Cryptocurrency Tax Reporting Requirements for U.S. Citizens Abroad (Expats)

Even in the most straightforward cases, filing taxes with the U.S. government can be a stressful endeavor, not least because mistakes lead to penalties that can eat into your return and may even result in legal trouble. Add unusual circumstances into the mix – living and working in another country, for example, or owning a relatively new form of currency like Bitcoin – and the process can quickly become a nightmare for those unfamiliar with the nuances of American tax law. If you are an expat living overseas who has invested in, or been paid in, cryptocurrency, it’s important that you are aware of the cryptocurrency tax reporting requirements for U.S. citizens abroad. To find out more about this critical topic, keep reading as the international tax accountants at US Tax Help provide some answers.

How the IRS Taxes Cryptocurrency for U.S. Citizens Abroad

For those who have invested in successful cryptocurrencies over the years, the enterprise is a lucrative one, and it keeps bringing investors – some of whom are U.S. expats – back for more. However, as with any form of currency, tax agencies like the Internal Revenue Service have a keen interest in digital money, so whether you find yourself in possession of Bitcoins, Ethereum, or any other kind of cryptocurrency while living abroad, you’ll likely have to file one or more reports as part of preparing a U.S. expat tax return.

Ultimately, what cryptocurrency tax requirements apply to you will depend on the nature of your holdings and transactions. From the perspective of the IRS, digital currency is a type of property, rather than regular income earned in the form of dollars or euros, so the taxation of cryptocurrency looks a lot like the taxation on, say, the sale or purchase of a house. For expats with Bitcoin or similar currency, this means that the IRS will not tax you on cryptocurrency that’s in your possession – only on what is sold or received. That said, even if you don’t buy or sell any cryptocurrency in a given tax year, you’ll likely have to report what you have to the IRS under FBAR or FATCA reporting requirements.

FATCA Cryptocurrency Reporting Requirements for U.S. Citizens Living Abroad

The first of the tax reporting requirements you should know about if you own digital currency and live overseas is related to the Foreign Account Tax Compliance Act – FATCA for short. Although the IRS doesn’t treat things like Bitcoin the same way they do cash, the government does still recognize cryptocurrency as a form of financial asset; as such, U.S. expats must file IRS Form 8938, Statement of Specified Foreign Financial Assets, if their overall financial holdings – including cryptocurrency – pass the relevant threshold established under FATCA.

These tax reporting thresholds vary depending on two factors: marital status and country of residence. Expats looking to take care of their foreign financial account reporting as an unmarried taxpayer must file Form 8938 if they have more than $200,000 in assets at the end of the tax year or more than $300,000 in assets at any point during the year; for married expats filing a joint return, these reporting thresholds are doubled. Keep in mind that the assets in question can include a number of different accounts and investments, including cryptocurrency, foreign stocks, and contracts with foreign citizens. Be sure to speak with an expert in complying with U.S. taxes on foreign accounts to determine whether you need to file this form and what should be included on it.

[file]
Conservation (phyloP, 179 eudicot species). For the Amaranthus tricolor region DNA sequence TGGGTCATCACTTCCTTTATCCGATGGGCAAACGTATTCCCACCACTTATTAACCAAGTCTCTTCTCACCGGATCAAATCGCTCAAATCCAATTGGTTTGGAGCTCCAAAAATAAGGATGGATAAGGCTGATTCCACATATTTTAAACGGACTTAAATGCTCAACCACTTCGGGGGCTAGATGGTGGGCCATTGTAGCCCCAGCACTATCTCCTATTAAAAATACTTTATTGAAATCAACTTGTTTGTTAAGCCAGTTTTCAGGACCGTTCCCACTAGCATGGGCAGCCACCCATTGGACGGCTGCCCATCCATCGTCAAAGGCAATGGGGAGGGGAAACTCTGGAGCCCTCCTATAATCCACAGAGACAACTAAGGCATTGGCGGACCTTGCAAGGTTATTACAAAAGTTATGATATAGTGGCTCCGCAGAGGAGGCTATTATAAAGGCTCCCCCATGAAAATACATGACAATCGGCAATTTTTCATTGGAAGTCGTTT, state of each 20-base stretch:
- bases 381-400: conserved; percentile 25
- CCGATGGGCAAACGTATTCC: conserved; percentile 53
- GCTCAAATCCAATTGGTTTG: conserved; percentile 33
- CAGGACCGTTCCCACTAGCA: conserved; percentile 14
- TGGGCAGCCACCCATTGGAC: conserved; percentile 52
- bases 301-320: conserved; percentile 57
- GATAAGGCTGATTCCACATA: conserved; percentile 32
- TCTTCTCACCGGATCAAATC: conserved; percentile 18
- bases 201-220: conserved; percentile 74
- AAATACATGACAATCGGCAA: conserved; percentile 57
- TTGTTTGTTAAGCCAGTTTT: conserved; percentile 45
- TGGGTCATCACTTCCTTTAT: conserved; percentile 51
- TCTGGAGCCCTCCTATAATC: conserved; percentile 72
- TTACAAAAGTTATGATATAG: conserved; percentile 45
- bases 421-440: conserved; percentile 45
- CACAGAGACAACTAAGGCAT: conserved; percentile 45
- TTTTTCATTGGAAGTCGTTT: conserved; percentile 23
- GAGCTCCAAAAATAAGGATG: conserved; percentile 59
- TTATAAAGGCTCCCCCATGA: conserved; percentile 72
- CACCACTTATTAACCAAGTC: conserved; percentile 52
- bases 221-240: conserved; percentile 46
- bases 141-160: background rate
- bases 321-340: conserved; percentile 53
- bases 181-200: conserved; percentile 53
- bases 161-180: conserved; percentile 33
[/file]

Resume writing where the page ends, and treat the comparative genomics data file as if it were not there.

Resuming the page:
Reporting Cryptocurrency Under FBAR Requirements for U.S. Expats

The second of the two main tax reporting requirements that may apply to expats in possession of cryptocurrency has to do with the Report of Foreign Bank and Financial Accounts, more commonly known as the FBAR. Under these requirements, any U.S. citizen living abroad must file a report with the Financial Crimes Enforcement Network (FinCEN) if they have one or more accounts totaling $10,000 or more at any point during the year.

Because the IRS currently considers cryptocurrency to be property, rather than cash, expats with accounts holding digital currency don’t technically have to file a report under FBAR requirements, but as Congress works to update U.S. tax laws as they relate to cryptocurrency, the situation could quickly change. To be on the safe side, talk with an international tax specialist about submitting FinCEN Form 114 anyway to ensure full compliance with the law and avoid potentially expensive penalties.

Late Reporting of Cryptocurrency as a U.S. Citizen Abroad

If you were unaware of your cryptocurrency reporting requirements or simply didn’t know that expats still had to file U.S. taxes, know that there’s a way you can come into compliance without having to worry about late fees or other penalties. Under the IRS streamlined procedures for foreign accounts, taxpayers with assets abroad can pay what they owe and meet their reporting obligations through a simplified process, provided their lapse was accidental. To learn more about whether you qualify for these procedures and how you can use them to report cryptocurrency and other assets, consult with a qualified accountant for U.S. expats as soon as possible.

Experienced Assistance Available for Expats with Cryptocurrency Reporting Requirements

Figuring out what you owe the IRS, both in terms of money and information, can be incredibly difficult, but you don’t have to go it alone. With the aid of Ted Kleinman, CPA, and the team at US Tax Help, you can meet all your obligations without worry. Visit us online or call (541) 362-9127 today to learn more or to set up a consultation with an experienced account for expats.